# Thread: Another related rate model

1. ## Another related rate model

I posted a question almost the same as this yesterday.. and I understand how to do them. I followed the way the people who answered my post solved the problem, but it's not working for this question.

A 1.7 m tall man walks away from a 9-m high streetlight at 0.8 m/s. How fast is the end of his shadow moving when he is 20 m from the lamppost.

My textbook says the answer is 0.986 m/s, but I keep on getting 0.186 m/s.

PLEASE HELP, i have a test tommorrow, and I know a question like this is going to be on it

2. That's because you found the rate at which the shadow length is changing.

The tip of the shadow is x+y feet from the light. Therefore, the rate it is

changing is dx/dt+dy/dt. You have 0.8 + 0.186 = 0.986

3. Hello, jmailloux!

You did it again . . . you made $\displaystyle s$ the wrong part.

A 1.7-m tall man walks away from a 9-m high streetlight at 0.8 m/s.
How fast is the end of his shadow moving when he is 20 m from the lamppost?
Code:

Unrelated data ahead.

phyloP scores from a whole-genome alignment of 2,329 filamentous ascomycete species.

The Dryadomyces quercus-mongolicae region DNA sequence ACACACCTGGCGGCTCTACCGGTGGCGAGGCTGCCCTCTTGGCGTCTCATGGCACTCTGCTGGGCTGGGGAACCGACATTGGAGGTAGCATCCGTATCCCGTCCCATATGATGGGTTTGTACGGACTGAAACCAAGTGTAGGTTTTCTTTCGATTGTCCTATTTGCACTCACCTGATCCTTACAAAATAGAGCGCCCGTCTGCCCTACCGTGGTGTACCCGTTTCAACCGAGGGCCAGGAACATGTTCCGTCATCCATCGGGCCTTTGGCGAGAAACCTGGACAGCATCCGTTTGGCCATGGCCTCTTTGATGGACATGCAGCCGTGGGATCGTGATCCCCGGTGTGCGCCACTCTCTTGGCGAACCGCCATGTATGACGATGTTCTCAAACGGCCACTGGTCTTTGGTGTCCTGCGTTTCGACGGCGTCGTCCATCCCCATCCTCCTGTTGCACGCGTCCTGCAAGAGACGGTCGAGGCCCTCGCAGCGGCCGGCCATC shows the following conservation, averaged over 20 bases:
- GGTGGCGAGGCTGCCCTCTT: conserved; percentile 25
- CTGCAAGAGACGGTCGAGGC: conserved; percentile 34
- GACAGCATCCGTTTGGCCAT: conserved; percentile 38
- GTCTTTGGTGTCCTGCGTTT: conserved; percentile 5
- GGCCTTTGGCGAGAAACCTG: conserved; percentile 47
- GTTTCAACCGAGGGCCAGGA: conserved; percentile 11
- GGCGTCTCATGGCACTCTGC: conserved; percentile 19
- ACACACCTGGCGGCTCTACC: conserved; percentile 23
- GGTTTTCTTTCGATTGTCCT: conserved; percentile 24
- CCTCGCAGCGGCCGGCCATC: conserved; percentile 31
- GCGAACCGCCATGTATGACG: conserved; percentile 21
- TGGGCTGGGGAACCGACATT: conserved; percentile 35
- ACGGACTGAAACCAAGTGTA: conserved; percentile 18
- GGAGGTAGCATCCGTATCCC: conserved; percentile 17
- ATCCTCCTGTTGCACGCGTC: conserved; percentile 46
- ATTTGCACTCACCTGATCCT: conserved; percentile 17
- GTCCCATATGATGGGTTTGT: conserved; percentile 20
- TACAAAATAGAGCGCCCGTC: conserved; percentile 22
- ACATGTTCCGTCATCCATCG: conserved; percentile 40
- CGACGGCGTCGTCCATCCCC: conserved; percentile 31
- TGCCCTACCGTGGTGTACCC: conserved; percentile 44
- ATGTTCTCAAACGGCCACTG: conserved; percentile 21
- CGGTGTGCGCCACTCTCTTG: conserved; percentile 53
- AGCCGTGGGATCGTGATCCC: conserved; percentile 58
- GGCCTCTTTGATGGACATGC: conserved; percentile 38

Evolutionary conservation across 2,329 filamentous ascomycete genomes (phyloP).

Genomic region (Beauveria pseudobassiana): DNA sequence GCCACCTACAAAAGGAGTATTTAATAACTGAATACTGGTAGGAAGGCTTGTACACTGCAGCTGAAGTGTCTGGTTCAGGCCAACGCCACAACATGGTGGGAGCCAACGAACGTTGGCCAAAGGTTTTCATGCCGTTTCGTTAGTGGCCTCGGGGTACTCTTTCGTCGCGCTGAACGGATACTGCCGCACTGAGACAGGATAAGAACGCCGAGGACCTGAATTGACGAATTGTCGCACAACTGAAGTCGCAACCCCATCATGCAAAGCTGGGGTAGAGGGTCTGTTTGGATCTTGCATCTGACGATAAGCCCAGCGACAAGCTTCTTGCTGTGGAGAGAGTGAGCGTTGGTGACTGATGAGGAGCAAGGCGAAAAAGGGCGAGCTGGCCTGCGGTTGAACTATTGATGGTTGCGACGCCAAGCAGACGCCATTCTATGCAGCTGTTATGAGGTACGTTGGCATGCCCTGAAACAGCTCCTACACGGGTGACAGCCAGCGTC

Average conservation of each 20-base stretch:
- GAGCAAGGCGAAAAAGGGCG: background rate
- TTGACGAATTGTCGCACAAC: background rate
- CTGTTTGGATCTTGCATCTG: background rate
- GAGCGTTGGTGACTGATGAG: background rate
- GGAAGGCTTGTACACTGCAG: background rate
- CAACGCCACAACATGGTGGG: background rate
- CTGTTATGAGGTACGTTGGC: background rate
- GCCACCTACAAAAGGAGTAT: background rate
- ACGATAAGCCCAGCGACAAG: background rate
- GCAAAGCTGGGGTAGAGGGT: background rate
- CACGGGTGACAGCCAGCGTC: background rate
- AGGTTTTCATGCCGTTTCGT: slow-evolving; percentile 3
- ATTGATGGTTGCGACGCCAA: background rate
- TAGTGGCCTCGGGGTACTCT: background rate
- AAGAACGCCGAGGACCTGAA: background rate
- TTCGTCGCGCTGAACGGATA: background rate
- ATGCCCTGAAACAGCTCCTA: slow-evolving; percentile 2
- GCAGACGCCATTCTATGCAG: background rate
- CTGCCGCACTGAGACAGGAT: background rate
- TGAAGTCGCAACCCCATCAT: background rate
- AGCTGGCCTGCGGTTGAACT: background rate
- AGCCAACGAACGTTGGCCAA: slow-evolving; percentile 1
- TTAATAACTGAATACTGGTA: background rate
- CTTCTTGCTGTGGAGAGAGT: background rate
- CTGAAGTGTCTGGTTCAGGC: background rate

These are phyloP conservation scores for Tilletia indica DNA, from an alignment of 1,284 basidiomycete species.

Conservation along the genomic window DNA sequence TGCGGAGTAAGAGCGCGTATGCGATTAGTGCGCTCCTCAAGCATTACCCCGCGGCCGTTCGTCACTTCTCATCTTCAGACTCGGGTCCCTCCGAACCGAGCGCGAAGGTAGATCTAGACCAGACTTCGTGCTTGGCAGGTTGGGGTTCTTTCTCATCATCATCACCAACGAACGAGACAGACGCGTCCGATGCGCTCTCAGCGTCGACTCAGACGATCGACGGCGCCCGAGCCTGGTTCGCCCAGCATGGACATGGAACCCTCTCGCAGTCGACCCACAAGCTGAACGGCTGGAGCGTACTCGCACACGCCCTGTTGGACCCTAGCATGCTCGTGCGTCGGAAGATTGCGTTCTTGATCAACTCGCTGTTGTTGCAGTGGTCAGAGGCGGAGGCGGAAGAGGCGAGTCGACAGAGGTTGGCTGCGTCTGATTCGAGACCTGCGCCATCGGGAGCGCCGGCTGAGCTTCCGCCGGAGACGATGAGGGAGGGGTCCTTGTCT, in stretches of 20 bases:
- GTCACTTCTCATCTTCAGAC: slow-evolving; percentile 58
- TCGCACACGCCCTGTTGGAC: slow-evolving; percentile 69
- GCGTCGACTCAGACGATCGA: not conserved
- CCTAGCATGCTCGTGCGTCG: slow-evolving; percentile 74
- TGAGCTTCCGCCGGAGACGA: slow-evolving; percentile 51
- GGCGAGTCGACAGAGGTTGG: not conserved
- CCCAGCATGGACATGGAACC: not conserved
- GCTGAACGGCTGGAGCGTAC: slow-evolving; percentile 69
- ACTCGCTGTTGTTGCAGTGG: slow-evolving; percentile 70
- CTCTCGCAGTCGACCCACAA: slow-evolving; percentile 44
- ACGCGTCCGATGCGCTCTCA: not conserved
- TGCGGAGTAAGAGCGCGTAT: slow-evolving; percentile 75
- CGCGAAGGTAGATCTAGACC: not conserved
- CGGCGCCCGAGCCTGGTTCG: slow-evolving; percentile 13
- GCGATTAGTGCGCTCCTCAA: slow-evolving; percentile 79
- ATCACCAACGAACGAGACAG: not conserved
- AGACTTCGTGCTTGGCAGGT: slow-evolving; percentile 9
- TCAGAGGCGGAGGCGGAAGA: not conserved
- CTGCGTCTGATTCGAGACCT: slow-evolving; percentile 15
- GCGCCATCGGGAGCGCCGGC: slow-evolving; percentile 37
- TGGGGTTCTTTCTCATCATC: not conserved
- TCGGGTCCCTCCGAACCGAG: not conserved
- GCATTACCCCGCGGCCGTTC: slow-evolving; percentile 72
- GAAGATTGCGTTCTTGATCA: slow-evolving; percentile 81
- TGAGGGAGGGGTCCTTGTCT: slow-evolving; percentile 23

*
|     *
|           *
9 |           |     *
|        1.7|           *
|     x     |       s-x       *
----*-----------+-----------------------*----
: - - - - - - - - s - - - - - - - - :

This time, we make $\displaystyle s$ be the entire distance,
. . from the lampost to the end of his shadow.

From the similar right triangles, we have: .$\displaystyle \frac{s - x}{1.7} \:=\:\frac{s}{9}$

Then: .$\displaystyle 9s - 9x\:=\:1.7s\quad\Rightarrow\quad s\:=\:\frac{9}{7.3}x$

Differentiate with respect to time: .$\displaystyle \frac{ds}{dt}\:=\:\frac{9}{7.3}\left(\frac{dx}{dt} \right)$

Since $\displaystyle \frac{dx}{dt} = 0.8\text{ m/s}:\;\frac{dx}{dt} \:=\:\frac{9}{7.3}(0.8) \:\approx\:0.986\text{ m/s}$